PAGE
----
Brown recluse spiders
These spiders are reclusive, but they will bite if they are against your skin and movement is restricted. For example, if you put on a shirt with a spider in the sleeve, it will probably feel restricted and bite. Unfortunately, a brown recluse bite is serious and requires a visit to a doctor.
Brown recluse spiders vary in color with abdomens that may be straw-colored, pinkish-gray, pale to medium brown, or slate gray. They have one distinctive characteristic – a dark, violin-shaped pattern on the front of the back. The neck of the violin points toward the rear of the arachnid.
These spiders are so named due to their reclusiveness. Areas in garages, storerooms, basements and sheds that receive very little in the way of traffic are prime spots for these critters to set up housekeeping. The nooks and crannies of old cardboard boxes seem to be one of their favorite places to hide, along with debris piles and collections of old rags or clothing. The vents on the back of old air conditioner units are another excellent accommodation for these nasty little creatures.
Though structurally tight houses are less likely to have brown recluse populations, any home may be invaded. Houses with a number of unreachable spots may have standing populations that are difficult or impossible to eliminate. In such cases, it is important to reduce numbers and minimize the chances of being bitten.
Two strategies may help. Take advantage of the spiders’ daily rhythm. Brown recluse normally hide during the day and don't come out until an hour or two after dark. The search-and-destroy strategy may prove effective if timed to coincide with their activity. Carry a crawling insect spray as you search for the spiders within a foot or two of walls.
After destroying any spiders you find, look for a crack they may have been using to hide. Spray the insecticide into that crack and remember to caulk or otherwise seal it. Caulking shut the crack is best, but if caulking will ruin the aesthetics of the room continue to spray into it every 10 days or two weeks. You may want to log the number and date of spider kills to see if you are making progress.
The second strategy involves the use of roach or mouse glue traps. Place these in spots the spiders are likely to be, such as dark areas, around boxes, and close to walls and room corners. Again, track the catch to see if you are having an effect on numbers.
There are a number of insecticides labeled for spiders, but spot treatment with synthetic pyrethroids, such as Tempo (cyfluthrin) or Demon (cypermethrin), is especially effective.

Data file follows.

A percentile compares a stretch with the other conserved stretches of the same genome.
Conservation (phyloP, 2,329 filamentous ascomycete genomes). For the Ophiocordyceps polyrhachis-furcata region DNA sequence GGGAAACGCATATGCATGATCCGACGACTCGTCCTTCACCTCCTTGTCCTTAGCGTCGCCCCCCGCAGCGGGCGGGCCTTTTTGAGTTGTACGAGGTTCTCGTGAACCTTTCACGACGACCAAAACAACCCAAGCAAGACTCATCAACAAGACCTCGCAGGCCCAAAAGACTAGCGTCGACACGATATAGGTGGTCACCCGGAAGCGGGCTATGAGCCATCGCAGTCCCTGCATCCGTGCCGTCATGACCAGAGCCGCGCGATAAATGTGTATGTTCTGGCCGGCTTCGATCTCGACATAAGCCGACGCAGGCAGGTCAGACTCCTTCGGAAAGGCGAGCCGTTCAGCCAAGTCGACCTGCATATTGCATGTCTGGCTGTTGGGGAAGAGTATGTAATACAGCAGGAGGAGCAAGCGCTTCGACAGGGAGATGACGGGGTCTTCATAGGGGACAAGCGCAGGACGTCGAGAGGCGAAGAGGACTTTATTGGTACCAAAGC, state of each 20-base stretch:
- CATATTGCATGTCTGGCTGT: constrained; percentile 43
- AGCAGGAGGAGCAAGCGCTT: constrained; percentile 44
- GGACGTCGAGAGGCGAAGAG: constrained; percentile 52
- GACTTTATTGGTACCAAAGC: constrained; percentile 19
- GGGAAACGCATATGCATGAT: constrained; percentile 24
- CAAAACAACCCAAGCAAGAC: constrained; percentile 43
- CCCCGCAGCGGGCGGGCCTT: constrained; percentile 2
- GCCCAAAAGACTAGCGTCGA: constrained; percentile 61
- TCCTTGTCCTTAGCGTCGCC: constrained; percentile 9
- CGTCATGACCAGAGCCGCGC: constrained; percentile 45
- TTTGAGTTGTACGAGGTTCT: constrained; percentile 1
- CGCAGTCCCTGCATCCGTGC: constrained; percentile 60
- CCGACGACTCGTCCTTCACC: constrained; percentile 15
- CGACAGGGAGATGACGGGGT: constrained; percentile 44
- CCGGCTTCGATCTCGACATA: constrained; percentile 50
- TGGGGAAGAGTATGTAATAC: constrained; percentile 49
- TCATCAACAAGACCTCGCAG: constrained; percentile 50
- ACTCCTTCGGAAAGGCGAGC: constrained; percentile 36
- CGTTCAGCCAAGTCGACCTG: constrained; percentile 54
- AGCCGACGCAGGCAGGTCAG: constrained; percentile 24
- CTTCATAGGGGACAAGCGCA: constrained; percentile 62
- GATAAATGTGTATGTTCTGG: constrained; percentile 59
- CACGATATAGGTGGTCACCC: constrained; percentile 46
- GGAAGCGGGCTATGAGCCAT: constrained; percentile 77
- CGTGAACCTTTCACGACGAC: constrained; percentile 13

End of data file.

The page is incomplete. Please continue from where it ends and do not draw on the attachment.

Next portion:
Cyfluthrin is packaged for homeowners as Bayer Home Pest Control Indoor/Outdoor Insect Killer.
Page 2 of 2 - Remember, it's best to study the problem and develop a strategy before beginning control measures. For more information refer to the K-State publication, MF771, “Spiders and Scorpions.” You can find it on the Web at http://kpbs.konza.ksu.edu/Spiderbites.pdf.
Plants can be helped through hot, dry conditions with timely watering. However, we have seen a significant amount of overwatering this year. Plant roots need oxygen just as much as they need water. Soils that become waterlogged have very little oxygen and roots can literally drown. Be sure to allow the soil to drain and begin to dry between deep waterings.
An August application of nitrogen on spring-bearing strawberries is important in order to increase the number of strawberries produced next spring. Plenty of daylight and warm
temperatures during June, July and August promote the growth of new runner, or daughter, plants.
As daylight hours dwindle and temperatures grow cooler in September and October, fruit buds for the next year's fruit crop develop. To get a good berry crop next spring, it is important for strawberry plants to be vigorous during this period of fruit bud development.
Nitrogen, applied mid-August, will help promote fruit bud development. A general application rate is 1/2 to 3/4 pound of actual nitrogen per 100 feet of row. The nitrogen may be in the form of a fertilizer mixture, such as ammonium phosphate or 12-12-12, or in a fertilizer containing only nitrogen such as urea or ammonium nitrate.
Some specific examples would include: Iron + (11-0-0) at 6 pounds per 100 feet of row, 12-12-12 at 5 1/2 pounds per 100 feet of row, Nitrate of Soda (16-0-0) at 4 pounds per 100 feet of row, Ammonium sulfate (21-0-0) at 3 pounds per 100 feet of row, and Urea (46-0-0) at 1 1/2 pounds per 100 feet of row.
On sandy soils, the rate may be increased by about a half. After spreading the fertilizer, sprinkle the area applying at least a half-inch of water to move the nitrogen into the strawberry root areas.